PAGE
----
We Are Nots, the debut full-length from Memphis garage-punk quartet Nots, carries the city's DNA in its tense, turbulent sound.

We Are Nots, the debut full-length from Memphis garage-punk quartet Nots, carries the city's DNA in its tense, turbulent sound.

"Memphis has a direct influence on the music we're writing," said singer/guitarist Natalie Hoffmann, 26, who joins bandmates Charlotte Wilson (drums), Alexandra Eastburn (synthesizer) and Meredith Lones (bass) for a concert at the Dude Locker on Saturday, Aug. 15. "There's definitely a notable economic divide here, and that tension carries into the music, for sure. There's a lot of anger, too. Our city is really horribly run, and money gets put into these multimillion dollar projects that don't pan out … when it could have been dispersed to parts of the city that really need it."

These mounting frustrations frequently boil over on We Are Nots (Goner). "There is no home!" Hoffman and Co. (choruses are often shouted in unison, the bandmates balling together like fingers into a fist) howl on "Black Mold," digging in atop a locomotive backdrop built on a deep, incessant bassline, cat-scratch guitars and synths that mimic an astronomer dialing in some distant satellite frequency. Elsewhere, songs touch on rampant consumerism ("Decadence"), the paranoia brought on by seemingly inescapable surveillance ("Insect Eyes") and various tensions rooted in the racial and economic disparities that have become an increasing part of the national dialogue in recent months ("Strange Rage").

A handful of lineup shifts prior to recording sessions, which took place off and on in August and September of 2014, further informed the record's chaotic feel, and there were times Hoffmann worried things might topple over completely.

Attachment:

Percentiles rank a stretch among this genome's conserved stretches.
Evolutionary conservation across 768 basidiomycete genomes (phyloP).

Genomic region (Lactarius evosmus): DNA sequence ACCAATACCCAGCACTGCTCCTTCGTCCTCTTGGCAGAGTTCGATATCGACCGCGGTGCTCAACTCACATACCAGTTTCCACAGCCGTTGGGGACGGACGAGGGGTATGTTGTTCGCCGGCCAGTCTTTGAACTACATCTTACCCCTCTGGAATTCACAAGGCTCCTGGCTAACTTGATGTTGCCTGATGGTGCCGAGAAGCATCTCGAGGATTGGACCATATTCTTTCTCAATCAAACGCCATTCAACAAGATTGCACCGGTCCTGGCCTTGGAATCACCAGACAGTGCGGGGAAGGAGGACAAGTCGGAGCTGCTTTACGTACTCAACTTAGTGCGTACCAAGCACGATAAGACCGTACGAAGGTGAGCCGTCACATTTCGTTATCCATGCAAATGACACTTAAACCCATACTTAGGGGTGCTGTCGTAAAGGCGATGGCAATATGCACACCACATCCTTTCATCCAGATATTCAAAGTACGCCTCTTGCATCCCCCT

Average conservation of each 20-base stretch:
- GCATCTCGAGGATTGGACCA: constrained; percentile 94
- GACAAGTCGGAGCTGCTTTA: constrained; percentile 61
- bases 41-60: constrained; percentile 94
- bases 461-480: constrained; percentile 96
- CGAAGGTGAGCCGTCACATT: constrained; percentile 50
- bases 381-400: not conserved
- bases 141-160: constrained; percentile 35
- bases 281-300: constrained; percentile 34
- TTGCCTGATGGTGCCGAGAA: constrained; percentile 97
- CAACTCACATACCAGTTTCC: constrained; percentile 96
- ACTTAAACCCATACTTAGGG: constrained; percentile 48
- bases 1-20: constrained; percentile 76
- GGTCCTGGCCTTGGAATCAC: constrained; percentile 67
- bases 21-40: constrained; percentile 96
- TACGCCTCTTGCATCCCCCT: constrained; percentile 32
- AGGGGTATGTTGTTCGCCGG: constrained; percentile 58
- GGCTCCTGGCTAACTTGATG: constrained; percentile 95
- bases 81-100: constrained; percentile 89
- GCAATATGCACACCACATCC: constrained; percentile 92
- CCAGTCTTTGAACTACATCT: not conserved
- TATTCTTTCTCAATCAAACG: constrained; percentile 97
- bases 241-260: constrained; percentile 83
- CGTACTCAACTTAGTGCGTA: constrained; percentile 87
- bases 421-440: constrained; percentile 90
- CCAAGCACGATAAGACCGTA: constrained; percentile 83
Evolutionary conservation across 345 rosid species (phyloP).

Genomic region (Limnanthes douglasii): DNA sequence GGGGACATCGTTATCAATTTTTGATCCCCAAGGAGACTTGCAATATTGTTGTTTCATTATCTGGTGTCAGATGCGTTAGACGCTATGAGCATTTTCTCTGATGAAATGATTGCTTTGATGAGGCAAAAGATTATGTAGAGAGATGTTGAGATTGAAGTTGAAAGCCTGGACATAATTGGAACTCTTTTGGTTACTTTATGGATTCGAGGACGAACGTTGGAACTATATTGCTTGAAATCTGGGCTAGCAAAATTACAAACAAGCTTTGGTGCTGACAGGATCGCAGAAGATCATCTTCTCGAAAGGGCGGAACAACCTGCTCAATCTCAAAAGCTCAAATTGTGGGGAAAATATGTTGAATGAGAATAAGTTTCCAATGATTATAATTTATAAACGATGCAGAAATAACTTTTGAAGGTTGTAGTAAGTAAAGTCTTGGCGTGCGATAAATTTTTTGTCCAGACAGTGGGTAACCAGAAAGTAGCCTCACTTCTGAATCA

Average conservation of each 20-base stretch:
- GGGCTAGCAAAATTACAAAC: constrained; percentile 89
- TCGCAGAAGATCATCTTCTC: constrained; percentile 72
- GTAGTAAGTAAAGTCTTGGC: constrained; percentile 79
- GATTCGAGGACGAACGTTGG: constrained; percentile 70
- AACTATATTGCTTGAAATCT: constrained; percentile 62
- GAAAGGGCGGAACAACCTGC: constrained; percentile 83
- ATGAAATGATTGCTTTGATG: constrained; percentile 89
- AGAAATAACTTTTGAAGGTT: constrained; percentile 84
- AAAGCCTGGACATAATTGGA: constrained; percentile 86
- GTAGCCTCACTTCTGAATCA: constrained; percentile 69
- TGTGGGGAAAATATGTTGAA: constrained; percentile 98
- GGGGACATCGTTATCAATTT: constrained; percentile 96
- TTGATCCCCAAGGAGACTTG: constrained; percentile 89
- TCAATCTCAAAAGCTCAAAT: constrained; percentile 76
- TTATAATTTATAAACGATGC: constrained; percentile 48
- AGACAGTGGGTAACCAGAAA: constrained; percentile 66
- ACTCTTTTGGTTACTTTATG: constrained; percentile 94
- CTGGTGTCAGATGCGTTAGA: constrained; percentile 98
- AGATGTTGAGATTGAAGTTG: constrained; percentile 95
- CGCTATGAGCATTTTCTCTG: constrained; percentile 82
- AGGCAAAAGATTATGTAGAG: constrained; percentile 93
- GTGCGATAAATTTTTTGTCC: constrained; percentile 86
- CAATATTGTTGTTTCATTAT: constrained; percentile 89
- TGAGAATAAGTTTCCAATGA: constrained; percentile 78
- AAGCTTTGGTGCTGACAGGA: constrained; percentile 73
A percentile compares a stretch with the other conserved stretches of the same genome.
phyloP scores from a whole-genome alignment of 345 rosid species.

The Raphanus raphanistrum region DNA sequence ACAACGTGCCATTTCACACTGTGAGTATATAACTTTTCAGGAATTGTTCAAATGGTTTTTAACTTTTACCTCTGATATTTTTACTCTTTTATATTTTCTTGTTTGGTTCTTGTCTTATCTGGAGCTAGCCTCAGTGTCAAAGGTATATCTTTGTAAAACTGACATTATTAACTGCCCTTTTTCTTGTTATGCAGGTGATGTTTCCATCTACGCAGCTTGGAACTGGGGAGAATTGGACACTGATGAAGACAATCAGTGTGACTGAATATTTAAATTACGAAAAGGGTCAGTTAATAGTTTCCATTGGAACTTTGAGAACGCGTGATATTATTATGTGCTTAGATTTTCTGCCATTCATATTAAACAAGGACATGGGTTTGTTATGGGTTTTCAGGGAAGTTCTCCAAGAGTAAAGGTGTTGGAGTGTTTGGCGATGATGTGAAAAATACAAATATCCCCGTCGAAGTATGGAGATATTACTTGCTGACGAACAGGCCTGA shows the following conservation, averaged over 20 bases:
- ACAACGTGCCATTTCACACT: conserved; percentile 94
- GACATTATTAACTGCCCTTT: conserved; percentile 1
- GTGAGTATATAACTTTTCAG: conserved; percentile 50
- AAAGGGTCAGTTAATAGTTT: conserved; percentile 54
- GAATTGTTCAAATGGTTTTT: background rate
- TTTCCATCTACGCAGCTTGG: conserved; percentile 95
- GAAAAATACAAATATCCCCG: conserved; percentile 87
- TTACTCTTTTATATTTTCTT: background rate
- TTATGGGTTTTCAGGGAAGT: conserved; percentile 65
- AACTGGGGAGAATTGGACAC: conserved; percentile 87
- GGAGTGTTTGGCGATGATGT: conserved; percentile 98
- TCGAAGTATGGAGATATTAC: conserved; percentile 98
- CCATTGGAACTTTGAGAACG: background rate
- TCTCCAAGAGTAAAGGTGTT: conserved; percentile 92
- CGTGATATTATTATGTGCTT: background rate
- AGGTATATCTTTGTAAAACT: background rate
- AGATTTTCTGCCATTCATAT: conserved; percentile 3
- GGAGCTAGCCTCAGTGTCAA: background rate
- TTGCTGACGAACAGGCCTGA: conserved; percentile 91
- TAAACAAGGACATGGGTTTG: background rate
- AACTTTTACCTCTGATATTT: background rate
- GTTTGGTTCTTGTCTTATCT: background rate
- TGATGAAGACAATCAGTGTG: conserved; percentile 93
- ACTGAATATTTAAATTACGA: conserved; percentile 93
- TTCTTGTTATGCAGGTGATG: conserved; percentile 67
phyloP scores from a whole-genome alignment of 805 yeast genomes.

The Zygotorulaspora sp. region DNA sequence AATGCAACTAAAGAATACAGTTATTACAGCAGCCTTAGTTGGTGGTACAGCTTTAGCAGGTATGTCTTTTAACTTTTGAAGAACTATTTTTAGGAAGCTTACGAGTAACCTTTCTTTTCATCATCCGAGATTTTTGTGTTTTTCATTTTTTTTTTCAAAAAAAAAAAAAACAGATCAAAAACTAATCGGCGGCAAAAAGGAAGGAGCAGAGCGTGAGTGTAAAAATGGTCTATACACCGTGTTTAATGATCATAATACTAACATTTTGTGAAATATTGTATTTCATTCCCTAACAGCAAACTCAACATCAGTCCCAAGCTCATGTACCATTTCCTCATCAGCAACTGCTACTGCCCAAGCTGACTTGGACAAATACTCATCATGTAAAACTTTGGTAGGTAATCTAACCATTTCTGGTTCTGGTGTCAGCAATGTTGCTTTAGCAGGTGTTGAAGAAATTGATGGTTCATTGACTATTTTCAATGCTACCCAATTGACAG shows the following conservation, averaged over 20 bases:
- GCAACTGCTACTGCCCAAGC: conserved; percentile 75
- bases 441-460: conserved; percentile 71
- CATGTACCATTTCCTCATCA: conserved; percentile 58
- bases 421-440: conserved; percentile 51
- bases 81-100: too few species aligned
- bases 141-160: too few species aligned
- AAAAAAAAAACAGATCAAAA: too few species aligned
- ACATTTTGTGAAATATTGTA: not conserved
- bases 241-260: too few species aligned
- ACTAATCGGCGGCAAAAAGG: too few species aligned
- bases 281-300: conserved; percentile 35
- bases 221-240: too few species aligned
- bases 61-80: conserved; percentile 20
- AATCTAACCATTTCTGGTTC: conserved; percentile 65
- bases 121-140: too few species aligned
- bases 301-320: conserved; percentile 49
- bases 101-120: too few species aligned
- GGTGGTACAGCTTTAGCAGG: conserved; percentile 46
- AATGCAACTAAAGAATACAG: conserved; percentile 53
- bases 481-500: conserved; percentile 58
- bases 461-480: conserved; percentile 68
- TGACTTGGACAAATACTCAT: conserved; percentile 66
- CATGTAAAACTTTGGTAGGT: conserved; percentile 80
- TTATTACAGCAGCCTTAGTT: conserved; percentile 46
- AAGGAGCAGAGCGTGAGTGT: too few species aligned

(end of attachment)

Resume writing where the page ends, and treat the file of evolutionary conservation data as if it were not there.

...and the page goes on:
"I'm glad we put the chaos to good use and not destructive use, because it felt like it was teetering for a while," she said, crediting the bandmates' generally even-keeled demeanors ("We share this attitude … where you just run with things") and the calming presence of producer Doug Easley, who hosted sessions at his East Memphis studio ("His level of chill helped us level out a bit"), with steadying the ship.

Even at the album's most bleak, the iron-tough music resists any give, and there's a sense throughout that the bandmates are intent on holding to some kernel of humanity in an environment they see becoming increasingly corrupt and depraved.

"You want to address the things that are affecting humanity as a whole, but to me it's lazy to take that fully pessimistic way out," said Hoffmann, a longtime poet whose lyrical approach is further informed by science-fiction writers like Philip K. Dick and revolutionary texts by authors Howard Zinn ("A People's History of the United States") and Naomi Klein ("The Shock Doctrine"), both of whom were introduced to the musician by a favorite freshman year professor at the Memphis College of Art. "I'm not sure what that want to be connected [stems from] … but it is about needing to hold onto some hope in a world riddled with paranoia and despair, to put it lightly."

Though the songs tend to adopt a broad, cultural perspective, a majority of them are born of intensely personal experiences. "Black Mold," for one, started to take shape after the singer and her boyfriend uncovered black mold in their apartment - a discovery that forced the two to take refuge in the rundown hotel arm of a nearby casino since it was the most affordable locale available on short notice. With time, however, the song started to shift and take on new meaning, evolving into a treatise on corporate greed and the way capitalistic principles can eat away at the foundation of a society.

"If there was something going on with me, or someone I knew and loved, the songs might loosely reference that as a starting point, but then I always want to bring it broader," said Hoffmann, who relocated to Memphis eight years ago from the small town of Nixa, Missouri. "When I was younger I used to write almost solely personal [songs and poems], but I started to realize, no, you have to connect all these things to the larger problems. Everything exists in a broader context."

This extends to Hoffmann's life in Memphis - a city she loves deeply in spite of its well-chronicled flaws.

"I met a guy here when I was getting my oil changed and he was like, 'What do you do?' And I was like, 'Oh, I'm a musician in a punk band.' And he was like, 'That's cool. I'm a jazz drummer,'" said Hoffman, who was born to an engineer father and a homemaker mother and started playing guitar at 13 years old, teaching herself using web tutorials she downloaded via about.com. "I loved it in Missouri, but it didn't have that musical identity. When I told people in Missouri I played in a band they were never like, 'I play drums!' More often they were like, 'What? What are you doing with your life?'"